Parliament Square protesters lose eviction appeal [updated]
16 July 2010
Hall & Ors v Mayor of London (On Behalf of the Greater London Authority)  EWCA Civ 817 (16 July 2010) – read judgment
The Mayor of London has won a court order to evict a camp of protesters from Parliament Square, with the Court of Appeal upholding a decision of the High Court stating that the Mayor’s response to the protest was proportionate and not a breach of the protesters’ human rights.
The protesters had gained a temporary reprieve by appealing the decision to the Court of Appeal, but that appeal has now been rejected. The BBC report that Boris Johnson, the mayor of London, said “I think it’s wonderful that as a city we can protest. But it is nauseating what they are doing to the lawn“.
The protesters claimed that their eviction would represent a breach of their human rights to freedom of association and freedom of speech (see our feature). But those rights are “qualified” rights, which means they can be interfered with by the state if that interference is proportionate to the public good.
Lord Neuberger, the Master of the Rolls, said that “there can be no doubt that the defendants should have the right to express the views which they wish to express; similarly, there is no doubt that they should enjoy the right to assemble together.”
However, he went on to say:
The importance of Parliament Square as a location for demonstrations and the importance of the right to demonstrate each cut both ways in this case. It is important that the Democracy Village members are able to express their views through their encampment on PSG, just opposite the Houses of Parliament. However, as Arden LJ rightly said, it is equally important to all the other people who wish to demonstrate on PSG that the Democracy Village is removed, in the light of the Judge’s finding, in line with the Mayor’s view, and (it should be added) the preponderance of the evidence, that the presence of the Democracy Village impedes the ability of others to demonstrate there. Additionally, there are the rights of those who simply want to walk or wander in PSG, not perhaps Convention rights, but nonetheless important rights connected with freedom and self-expression. The fact that Democracy Village have been effectively in exclusive occupation of PSG for over two months is also relevant, especially as there is no sign of the camp being struck, as the defendants have, it may be said, had some seventy days to make their point.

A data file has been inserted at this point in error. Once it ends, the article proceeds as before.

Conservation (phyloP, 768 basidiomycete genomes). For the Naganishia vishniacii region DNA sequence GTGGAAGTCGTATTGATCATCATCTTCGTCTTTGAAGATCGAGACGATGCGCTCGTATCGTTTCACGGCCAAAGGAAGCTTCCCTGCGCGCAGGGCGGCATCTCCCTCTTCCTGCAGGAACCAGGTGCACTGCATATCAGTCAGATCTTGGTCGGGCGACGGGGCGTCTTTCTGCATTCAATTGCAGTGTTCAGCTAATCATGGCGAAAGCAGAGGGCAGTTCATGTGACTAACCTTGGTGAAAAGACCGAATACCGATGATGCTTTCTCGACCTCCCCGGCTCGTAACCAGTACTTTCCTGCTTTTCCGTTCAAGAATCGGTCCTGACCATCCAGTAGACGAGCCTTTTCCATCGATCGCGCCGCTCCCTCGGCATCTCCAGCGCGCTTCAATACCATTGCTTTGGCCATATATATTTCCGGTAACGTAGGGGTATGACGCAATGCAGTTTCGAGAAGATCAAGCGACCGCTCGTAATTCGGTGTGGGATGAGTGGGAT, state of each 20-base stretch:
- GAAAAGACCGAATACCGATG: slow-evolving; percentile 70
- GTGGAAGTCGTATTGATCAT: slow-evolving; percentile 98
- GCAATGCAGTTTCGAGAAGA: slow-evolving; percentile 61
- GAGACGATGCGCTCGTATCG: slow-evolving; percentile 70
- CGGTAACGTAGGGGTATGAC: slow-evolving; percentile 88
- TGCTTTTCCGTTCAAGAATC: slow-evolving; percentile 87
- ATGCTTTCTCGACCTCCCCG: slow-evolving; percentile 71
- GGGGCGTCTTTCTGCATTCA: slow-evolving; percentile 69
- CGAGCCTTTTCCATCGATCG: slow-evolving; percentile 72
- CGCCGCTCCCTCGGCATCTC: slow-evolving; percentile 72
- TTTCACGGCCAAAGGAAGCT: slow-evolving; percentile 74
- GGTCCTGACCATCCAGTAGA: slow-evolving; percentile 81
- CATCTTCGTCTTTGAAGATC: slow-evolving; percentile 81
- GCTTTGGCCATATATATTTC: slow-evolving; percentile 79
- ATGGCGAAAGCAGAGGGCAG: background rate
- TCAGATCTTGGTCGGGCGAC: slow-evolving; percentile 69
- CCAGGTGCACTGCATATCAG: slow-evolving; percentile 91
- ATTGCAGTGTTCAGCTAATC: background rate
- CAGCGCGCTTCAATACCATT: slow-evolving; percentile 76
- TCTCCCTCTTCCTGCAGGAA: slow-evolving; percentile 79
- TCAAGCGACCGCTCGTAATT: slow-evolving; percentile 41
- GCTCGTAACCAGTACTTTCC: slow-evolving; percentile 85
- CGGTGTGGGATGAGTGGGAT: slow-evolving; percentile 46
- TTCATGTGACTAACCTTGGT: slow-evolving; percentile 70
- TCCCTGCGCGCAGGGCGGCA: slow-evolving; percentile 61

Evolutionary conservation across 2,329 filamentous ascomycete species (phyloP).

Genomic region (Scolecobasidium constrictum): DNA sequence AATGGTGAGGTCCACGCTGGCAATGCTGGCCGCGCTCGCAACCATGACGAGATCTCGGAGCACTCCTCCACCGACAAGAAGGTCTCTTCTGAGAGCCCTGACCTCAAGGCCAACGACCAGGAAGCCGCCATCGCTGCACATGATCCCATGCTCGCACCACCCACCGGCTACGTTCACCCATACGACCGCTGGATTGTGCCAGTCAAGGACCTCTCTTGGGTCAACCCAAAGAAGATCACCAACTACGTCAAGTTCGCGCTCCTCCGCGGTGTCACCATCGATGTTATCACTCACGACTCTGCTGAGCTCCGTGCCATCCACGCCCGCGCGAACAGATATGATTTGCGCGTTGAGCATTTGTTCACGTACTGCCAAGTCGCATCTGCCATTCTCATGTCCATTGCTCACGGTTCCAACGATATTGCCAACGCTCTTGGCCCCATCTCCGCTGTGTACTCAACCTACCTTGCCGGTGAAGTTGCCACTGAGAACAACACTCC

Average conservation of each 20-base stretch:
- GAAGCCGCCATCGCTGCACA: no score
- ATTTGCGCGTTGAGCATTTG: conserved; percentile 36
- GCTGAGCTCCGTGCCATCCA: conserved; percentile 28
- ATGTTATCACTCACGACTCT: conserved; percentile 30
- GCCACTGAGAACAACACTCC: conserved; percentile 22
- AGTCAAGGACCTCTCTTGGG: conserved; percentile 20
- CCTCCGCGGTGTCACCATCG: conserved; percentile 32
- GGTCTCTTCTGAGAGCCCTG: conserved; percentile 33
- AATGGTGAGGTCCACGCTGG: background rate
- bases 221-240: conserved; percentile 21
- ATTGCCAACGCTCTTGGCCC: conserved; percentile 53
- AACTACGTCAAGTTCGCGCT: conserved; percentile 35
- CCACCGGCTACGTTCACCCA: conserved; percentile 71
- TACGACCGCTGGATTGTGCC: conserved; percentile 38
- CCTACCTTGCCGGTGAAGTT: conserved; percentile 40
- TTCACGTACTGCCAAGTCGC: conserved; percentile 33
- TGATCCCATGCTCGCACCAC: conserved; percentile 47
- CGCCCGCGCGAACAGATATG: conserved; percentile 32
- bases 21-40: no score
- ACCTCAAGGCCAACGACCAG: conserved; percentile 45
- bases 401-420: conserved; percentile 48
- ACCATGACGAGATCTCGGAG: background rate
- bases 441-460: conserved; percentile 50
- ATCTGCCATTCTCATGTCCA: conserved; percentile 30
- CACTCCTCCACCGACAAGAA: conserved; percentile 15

As we posted earlier this month, during the build-up to the General Election a number of protesters erected tents and flags in Parliament Square, a green outside the Houses of Parliament. The protesters named the site “Democracy Village”. Boris Johnson, the Mayor of London, launched an action for possession against the protestors, who he claimed were trespassing on Parliament Square.